Saturday, March 22, 2008
Flash fiction: extreme brevity?
I have a few close friends who have ADD. They are good readers, perceptive of their world, and fairly intelligent. They simply cannot pay attention to any specific focus for very long. What strikes me most about conversations with them is that though they literally cannot stay on any one topic, and their attention span seems to vary in duration for no discernible reason, my impression of their reality, if seen from my sloggy connected perspective, is a stroboscopic display of unrelated flashes of consciousness.
It is possible to have an extended conversation with them as long as one is willing and able to jump to a multiple number of unrelated topics then return to the background thread. Seems to me this provides a jump point for thoughts about a novel of aggregate flash. Many short segments, like postage stamps all intimate in their own contained frame of reference. Like with pudding stone, many pebbles conglomerate to make one stone.
Sometimes it is possible to capture the attention of flitters and they stay with the flow longer. Sometimes it is like you hit a wall where the conversation abruptly will not go any farther on that topic. This can be a sudden stop. The stop can be disconcerting, and often it looks as if the ADD participant is in actual pain if you do not jump with them swiftly. Quite often, for them in their reading experience an extended 'plot' is extraneous as they won't last that long to follow it. Or, the plot is well integrated to the writing and sustains the focus. How?
Though the disconnect between one topic of conversation and another seems just that, a disconnect, if one is inclined to try to see patterns in chaos then it comes to a constant wonder as to what relationships there are to the disparate topics. The refreshment is that in the conversation new constructions occur over and over. For the ADD afflicted individual their pleasure is to have someone that is willing to try to have a conversation with them on their terms. I also have friends who are functional schizophrenic. I like to talk with them too.
As what I bring up in conversation here applies to flash fiction, and the idea of flash as an end in itself, or as an extension to other modes of text, or as a direction of literature in general I think along the following lines:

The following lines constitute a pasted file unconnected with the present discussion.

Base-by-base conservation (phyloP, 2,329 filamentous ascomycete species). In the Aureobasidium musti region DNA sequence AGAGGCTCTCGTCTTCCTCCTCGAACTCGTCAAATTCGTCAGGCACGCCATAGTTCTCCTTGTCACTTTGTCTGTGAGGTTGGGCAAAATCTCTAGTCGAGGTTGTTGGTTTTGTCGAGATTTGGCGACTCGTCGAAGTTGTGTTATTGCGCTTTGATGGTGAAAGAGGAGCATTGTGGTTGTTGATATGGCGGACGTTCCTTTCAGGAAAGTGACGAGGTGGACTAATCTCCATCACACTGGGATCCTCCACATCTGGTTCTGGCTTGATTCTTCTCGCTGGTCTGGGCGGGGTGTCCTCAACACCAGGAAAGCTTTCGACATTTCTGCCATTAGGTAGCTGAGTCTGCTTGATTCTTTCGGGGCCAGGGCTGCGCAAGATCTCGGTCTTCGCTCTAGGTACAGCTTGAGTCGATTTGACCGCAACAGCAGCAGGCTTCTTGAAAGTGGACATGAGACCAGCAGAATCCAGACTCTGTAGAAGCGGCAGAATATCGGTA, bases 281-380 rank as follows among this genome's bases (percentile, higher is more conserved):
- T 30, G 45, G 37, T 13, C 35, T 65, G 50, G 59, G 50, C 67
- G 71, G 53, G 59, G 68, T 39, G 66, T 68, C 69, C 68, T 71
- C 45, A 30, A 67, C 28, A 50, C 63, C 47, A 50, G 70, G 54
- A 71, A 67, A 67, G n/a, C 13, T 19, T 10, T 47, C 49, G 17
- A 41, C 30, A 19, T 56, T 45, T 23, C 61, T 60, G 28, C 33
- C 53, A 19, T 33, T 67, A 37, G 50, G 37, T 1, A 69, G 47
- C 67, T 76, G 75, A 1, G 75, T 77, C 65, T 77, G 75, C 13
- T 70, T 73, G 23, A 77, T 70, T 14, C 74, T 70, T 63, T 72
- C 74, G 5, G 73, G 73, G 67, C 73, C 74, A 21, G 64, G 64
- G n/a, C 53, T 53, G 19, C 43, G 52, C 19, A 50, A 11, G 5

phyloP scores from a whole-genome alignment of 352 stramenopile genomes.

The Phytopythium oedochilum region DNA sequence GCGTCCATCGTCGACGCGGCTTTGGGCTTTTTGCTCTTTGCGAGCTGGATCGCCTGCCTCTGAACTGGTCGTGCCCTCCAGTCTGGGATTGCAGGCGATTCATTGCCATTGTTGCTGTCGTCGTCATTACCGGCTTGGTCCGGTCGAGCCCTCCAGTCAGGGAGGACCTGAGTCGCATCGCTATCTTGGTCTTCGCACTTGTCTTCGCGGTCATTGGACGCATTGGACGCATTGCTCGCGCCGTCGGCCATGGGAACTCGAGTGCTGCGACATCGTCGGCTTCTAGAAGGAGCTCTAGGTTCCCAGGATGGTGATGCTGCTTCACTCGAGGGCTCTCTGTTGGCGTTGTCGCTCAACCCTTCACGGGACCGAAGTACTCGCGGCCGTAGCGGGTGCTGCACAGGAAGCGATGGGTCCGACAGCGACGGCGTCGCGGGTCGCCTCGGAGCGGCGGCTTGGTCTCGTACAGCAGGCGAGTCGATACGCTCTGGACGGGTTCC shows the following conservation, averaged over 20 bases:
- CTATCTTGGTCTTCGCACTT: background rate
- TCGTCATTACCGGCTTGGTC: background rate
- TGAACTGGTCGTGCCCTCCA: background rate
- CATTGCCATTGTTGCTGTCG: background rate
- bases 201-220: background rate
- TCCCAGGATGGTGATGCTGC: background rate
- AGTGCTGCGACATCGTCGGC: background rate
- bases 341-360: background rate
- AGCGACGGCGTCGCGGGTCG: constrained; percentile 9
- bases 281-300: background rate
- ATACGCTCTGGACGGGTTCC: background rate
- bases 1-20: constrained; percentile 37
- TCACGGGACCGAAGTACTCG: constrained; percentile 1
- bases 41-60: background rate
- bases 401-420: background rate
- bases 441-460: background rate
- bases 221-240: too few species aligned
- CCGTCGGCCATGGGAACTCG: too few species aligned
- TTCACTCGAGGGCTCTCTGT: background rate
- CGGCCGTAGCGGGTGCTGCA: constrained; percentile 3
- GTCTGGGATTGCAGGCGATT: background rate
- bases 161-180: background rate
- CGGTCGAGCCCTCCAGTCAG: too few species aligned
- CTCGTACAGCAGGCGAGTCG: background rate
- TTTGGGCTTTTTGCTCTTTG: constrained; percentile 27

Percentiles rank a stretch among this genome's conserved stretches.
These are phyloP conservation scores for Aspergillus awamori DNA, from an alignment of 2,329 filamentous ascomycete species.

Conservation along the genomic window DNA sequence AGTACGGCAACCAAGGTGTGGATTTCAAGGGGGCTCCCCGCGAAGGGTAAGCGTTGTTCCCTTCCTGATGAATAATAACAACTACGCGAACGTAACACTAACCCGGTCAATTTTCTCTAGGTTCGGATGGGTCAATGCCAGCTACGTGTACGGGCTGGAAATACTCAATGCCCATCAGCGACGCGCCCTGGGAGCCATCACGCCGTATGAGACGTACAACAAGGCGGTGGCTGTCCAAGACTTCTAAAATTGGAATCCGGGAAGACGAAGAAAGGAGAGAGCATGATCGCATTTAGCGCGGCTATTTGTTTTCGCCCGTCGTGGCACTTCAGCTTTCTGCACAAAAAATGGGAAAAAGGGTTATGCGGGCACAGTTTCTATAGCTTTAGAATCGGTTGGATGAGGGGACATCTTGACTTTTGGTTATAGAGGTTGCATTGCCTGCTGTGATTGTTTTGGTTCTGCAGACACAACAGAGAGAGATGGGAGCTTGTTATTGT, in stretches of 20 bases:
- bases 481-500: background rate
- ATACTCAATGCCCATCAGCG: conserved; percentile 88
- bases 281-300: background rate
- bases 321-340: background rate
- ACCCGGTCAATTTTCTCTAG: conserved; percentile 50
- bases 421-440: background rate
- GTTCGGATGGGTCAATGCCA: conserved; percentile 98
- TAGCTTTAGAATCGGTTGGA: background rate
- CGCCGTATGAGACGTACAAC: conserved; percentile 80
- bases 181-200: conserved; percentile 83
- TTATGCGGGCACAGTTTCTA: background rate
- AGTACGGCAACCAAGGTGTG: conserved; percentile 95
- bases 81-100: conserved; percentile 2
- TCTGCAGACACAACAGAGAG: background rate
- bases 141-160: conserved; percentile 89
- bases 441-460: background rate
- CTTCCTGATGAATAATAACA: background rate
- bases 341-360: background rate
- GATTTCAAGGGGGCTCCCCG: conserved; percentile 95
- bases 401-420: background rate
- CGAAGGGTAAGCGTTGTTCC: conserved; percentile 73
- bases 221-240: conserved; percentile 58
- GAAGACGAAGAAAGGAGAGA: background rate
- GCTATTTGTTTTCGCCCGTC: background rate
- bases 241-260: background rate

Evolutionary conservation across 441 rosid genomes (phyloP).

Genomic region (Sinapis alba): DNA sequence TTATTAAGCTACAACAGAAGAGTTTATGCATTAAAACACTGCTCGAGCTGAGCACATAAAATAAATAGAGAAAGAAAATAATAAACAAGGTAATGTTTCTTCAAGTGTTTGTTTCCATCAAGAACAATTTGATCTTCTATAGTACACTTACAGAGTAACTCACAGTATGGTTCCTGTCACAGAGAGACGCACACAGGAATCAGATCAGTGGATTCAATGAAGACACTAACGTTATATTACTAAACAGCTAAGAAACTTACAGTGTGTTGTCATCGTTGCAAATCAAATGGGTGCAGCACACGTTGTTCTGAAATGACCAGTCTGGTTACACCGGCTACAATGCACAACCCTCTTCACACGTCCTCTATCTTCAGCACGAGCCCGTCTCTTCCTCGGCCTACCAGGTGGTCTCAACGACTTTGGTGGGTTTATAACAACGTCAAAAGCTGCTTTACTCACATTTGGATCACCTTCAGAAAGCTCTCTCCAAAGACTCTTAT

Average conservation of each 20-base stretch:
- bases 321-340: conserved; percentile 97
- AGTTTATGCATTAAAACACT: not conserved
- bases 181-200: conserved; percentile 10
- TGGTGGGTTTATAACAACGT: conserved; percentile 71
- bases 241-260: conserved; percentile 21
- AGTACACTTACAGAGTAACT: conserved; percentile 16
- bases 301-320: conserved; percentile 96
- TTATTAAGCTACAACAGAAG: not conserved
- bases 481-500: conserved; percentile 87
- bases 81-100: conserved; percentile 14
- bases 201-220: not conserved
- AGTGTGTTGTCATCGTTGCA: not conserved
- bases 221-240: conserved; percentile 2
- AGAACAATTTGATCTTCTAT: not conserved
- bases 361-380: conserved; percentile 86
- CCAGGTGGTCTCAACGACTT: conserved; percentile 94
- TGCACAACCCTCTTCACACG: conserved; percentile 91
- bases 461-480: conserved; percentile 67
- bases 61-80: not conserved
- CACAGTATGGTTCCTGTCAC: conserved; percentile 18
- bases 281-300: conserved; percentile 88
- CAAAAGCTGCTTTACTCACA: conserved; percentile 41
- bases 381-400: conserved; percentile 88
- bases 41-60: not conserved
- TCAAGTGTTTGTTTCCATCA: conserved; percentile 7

For any individual, with ADD or not, as the volume of information increases that an individual is confronted with, as media pushes for the attention, there tends to be a survival mechanism that kicks in that even for the most fluent of any of us we begin to either reject information (we stop listening), or we push to absorb more information, and in many respects we take on behavior to process reception of information in a manner that is not ADD (rather than a neuro-biological issue it is one of defense against environment overload), but very much mimics ADD. This information afflicted individual, I presume, is the hard core audience for flash fiction.
I combine this with the number of people who complain to me that they do not want to get two page e-mails. Or that blog entries are best kept to extreme brevity. Flash is possibly connected with the restrictions of keeping an e-mail to a length that fits on one screen without need to scroll?
I am reading About Writing, Samuel R. Delany, and at one point he states that the functionally literate population is more than 50 times the size it was in 1814. That is really not all that long ago particularly if one reflects on the exploding star that was reported in the news yesterday... the furthest away visible object to the human eye. I told my wife I would jump up and go look before I fade out. I digress. An exploding star is a flash, no? If we can see it unaided then that distance of measure must be within human scale.
Regardless, if we consider the number of humans who are able to read English (not even to venture into the multiplicity of wonderful languages available to us or to discern the American sect from UK variants) it seems clear that the psychological make-up of readers would become more and more diverse. In this it seems to me that regardless of means of publication or media of distribution that there will be a dedicated readership for flash fiction.
As to if anyone can sustain a living wage out of that as a writer, or not, is yet to be seen.
Posted by Gabriel Orgrease at 5:21 AM